April 18, 2022 Baltimore County

Towson, MD—County Executive Johnny Olszewski today announced a joint effort with the Maryland Department of Agriculture to reduce the nuisance midge population on Back River. From early April through the fall of 2022, the Baltimore County Department of Environmental Protection and Sustainability (DEPS) will conduct aerial midge suppression treatments on a 1200-acre section of upper Back River.
“We are committed to ensuring those who visit, live and work along Baltimore County’s waterways are able to enjoy our amazing outdoor activities,” said Baltimore County Executive Johnny Olszewski. “We are grateful for our partnership with Secretary Bartenfelder and the Department of Agriculture, in which we are establishing a long-term solution for suppressing this challenge in a safe and efficient manner.”
The County and state will split the $825,000 annual cost to apply a non-toxic Bti-based larvacide from a helicopter five to six times this spring and summer with the goal of reducing the midge population to tolerable levels.
"Midges have been a consistent nuisance to the many communities along the Back River,” said Maryland Department of Agriculture Secretary Joe Bartenfelder. “I am glad to see the county's program move forward and provide some much-needed relief to local residents and businesses."
Safe and Effective Non-Toxic Treatment Targets Midge Larvae
Bti (Bacillus thuringiensis israelensis) is a naturally occurring bacteria that is found in soil, and is only harmful to certain organisms, specifically midge, black fly and mosquito larvae and a few other aquatic flies. Research shows that it does not harm people, fish, crabs or other aquatic invertebrates. It specifically targets midge larvae at particular times in their life cycles.
Trained, certified technicians from the County’s contractor, Helicopter Applicators Inc., following all applicable regulations and industry best practices, will spray a Bti-based naturally-occurring bacterial larvacide from a low-flying helicopter, during daylight hours, actively avoiding boaters and human activity in and around the water. More information about Bti is available on the Maryland Department of Agriculture (MDA) website.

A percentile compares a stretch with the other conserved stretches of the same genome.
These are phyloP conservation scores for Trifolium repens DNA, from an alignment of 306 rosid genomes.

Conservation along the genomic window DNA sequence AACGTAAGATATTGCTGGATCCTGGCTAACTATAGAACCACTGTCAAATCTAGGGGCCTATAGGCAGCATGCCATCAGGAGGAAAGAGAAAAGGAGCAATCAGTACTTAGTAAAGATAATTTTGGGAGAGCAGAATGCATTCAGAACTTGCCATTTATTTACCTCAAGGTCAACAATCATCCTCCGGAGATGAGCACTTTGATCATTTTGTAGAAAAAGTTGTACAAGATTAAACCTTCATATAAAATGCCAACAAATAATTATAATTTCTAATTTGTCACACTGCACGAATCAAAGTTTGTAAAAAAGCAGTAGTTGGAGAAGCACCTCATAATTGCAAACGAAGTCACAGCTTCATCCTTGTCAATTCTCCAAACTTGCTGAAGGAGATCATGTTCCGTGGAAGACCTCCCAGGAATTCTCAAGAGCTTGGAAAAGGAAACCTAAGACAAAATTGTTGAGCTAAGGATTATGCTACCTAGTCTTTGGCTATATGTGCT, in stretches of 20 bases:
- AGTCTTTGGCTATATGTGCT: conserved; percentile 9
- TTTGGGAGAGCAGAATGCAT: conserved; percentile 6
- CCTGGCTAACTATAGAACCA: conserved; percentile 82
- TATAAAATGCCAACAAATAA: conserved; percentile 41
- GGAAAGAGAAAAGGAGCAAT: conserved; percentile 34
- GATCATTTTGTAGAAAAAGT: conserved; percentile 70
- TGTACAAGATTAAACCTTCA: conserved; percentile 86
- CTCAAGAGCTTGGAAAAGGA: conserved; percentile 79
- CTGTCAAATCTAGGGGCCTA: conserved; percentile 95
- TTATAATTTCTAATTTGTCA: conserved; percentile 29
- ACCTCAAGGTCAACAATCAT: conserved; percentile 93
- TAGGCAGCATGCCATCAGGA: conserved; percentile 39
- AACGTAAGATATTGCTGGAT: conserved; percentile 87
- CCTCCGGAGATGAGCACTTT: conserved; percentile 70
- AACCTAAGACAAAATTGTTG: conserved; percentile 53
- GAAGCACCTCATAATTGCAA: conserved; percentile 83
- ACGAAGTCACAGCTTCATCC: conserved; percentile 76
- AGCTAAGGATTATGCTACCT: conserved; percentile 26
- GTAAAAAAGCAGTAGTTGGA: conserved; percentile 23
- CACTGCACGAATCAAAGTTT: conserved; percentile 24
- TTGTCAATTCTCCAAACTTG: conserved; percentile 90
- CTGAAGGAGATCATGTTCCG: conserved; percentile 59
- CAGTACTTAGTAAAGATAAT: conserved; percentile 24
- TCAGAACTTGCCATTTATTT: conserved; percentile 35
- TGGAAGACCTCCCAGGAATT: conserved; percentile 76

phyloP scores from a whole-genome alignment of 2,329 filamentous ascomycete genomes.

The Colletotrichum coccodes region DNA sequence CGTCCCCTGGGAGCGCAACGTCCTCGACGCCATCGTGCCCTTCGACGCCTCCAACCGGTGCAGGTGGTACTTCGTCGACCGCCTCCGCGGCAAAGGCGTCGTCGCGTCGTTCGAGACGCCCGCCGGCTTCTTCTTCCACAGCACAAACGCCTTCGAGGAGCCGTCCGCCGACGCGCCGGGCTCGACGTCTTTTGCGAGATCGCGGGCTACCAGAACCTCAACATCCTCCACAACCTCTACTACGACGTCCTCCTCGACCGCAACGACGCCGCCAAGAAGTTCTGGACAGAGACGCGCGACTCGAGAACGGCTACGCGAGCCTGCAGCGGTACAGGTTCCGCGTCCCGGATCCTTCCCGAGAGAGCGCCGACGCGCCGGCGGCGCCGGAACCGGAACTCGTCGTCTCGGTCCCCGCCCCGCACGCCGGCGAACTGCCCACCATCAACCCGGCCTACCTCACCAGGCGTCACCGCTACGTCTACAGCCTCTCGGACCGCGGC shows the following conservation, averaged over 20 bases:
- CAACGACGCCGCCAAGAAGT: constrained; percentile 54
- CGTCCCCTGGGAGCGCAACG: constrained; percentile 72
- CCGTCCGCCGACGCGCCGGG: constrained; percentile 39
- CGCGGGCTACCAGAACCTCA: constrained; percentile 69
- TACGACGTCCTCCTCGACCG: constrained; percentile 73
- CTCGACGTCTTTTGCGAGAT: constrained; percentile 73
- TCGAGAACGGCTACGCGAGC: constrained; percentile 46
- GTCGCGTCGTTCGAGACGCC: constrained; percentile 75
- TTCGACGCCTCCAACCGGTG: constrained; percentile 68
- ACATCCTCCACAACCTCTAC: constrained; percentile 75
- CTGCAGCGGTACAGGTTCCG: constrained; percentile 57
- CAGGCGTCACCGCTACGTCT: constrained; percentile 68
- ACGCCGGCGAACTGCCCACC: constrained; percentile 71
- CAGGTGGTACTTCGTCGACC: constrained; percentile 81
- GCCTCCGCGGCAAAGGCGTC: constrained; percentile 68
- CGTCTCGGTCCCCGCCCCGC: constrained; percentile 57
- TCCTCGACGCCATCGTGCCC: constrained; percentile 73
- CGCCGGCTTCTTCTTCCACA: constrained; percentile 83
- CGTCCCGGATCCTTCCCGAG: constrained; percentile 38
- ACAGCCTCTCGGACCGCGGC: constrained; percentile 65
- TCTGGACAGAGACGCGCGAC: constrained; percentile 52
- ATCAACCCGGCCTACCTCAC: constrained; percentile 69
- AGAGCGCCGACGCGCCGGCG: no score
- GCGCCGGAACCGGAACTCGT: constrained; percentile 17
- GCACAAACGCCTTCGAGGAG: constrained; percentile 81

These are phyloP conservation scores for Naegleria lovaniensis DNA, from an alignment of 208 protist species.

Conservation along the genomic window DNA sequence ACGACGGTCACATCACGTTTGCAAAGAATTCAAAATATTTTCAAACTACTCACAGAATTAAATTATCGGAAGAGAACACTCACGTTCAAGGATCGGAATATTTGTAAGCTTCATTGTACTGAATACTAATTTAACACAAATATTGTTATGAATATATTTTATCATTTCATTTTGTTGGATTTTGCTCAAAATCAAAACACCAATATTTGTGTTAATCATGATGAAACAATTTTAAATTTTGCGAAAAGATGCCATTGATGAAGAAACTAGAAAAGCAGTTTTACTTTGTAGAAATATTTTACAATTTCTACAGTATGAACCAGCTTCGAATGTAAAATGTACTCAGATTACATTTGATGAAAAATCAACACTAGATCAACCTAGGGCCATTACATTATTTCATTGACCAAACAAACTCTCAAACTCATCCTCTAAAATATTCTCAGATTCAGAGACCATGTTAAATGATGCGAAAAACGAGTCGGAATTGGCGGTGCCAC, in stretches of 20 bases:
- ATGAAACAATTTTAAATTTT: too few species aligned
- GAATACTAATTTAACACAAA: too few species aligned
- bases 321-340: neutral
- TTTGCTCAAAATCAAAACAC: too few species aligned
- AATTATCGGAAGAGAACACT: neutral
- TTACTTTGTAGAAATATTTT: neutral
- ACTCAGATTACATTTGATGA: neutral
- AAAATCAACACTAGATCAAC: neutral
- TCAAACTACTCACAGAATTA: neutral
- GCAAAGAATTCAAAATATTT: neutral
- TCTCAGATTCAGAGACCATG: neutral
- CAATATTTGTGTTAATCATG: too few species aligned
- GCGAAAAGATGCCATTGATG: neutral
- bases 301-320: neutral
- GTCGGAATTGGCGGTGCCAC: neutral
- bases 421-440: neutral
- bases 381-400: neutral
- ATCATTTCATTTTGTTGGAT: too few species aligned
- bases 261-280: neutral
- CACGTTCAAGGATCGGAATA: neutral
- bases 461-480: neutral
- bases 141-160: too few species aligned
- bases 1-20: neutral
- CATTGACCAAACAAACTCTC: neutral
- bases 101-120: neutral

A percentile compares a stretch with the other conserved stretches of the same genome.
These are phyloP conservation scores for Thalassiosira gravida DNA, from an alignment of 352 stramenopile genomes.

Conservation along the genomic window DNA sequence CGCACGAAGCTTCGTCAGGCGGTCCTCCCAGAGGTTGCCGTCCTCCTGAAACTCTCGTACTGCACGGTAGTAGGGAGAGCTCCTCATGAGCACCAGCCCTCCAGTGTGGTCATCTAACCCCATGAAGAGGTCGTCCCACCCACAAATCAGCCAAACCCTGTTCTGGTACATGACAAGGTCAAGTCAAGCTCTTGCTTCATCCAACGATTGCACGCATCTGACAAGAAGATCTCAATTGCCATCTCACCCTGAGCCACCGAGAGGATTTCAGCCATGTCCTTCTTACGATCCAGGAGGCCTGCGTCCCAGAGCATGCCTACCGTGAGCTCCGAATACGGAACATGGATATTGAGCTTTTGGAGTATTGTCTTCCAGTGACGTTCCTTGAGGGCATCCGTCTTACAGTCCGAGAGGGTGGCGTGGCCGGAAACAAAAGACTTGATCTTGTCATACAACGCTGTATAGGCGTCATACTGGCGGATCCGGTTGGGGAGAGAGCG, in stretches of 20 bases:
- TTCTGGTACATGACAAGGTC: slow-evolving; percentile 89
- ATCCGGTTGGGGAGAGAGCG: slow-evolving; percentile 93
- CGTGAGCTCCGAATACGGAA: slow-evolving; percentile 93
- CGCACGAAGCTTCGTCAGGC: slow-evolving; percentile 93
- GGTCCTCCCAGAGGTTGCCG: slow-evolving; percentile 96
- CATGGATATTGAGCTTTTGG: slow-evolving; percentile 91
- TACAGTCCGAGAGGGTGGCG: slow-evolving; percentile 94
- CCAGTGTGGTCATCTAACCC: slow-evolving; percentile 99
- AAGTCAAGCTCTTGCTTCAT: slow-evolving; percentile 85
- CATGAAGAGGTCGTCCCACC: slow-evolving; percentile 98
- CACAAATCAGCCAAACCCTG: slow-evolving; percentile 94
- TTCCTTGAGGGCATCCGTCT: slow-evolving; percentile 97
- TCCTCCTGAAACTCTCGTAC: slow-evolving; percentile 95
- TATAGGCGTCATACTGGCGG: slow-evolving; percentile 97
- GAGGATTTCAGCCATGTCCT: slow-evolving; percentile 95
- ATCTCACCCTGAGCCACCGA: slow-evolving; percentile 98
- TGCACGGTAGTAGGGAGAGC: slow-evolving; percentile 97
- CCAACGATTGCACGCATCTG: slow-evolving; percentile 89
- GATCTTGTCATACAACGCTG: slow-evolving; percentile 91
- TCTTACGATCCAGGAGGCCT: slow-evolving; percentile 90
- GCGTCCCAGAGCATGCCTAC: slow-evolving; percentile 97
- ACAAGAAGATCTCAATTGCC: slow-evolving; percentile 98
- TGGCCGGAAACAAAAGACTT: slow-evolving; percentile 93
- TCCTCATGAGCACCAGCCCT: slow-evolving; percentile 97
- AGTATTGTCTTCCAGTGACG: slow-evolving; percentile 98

Midges are small non-biting aquatic flies that often swarm near water or marshy areas where they breed. In recent years, people have observed an increased prevalence of these swarming insects, which create a significant nuisance for homeowners, boaters, businesses and recreational activities.
“I am pleased that the county and state were able to partner on this serious quality of life and economic issue. I think the partnership is an example of how differences can be set aside for the betterment of our constituents. After years of advocacy from me, citizen leaders like Sam Weaver and Karen Wynn, and scientific research and testing by Baltimore County the helicopter treatments have been a long time coming. I thank all those involved in making it happen.”
Multiple Helicopter Applications of Upper Back River this Spring and Summer
Treatment began on April 11, and will continue every four to five weeks until fall. These timeframes are estimates and will be scheduled depending on need, as indicated by DEPS’ biological monitoring of the midge larvae abundance. Each application is expected to take one to two days, with the timing dependent on wind and weather conditions and tidal movement.
DEPS will treat a 1200-acre open water area of upper Back River from Walnut Point northwest to Powell’s Point and the I-695 crossing, including portions of Deep Creek, Duck Creek, and Bread and Cheese Creek.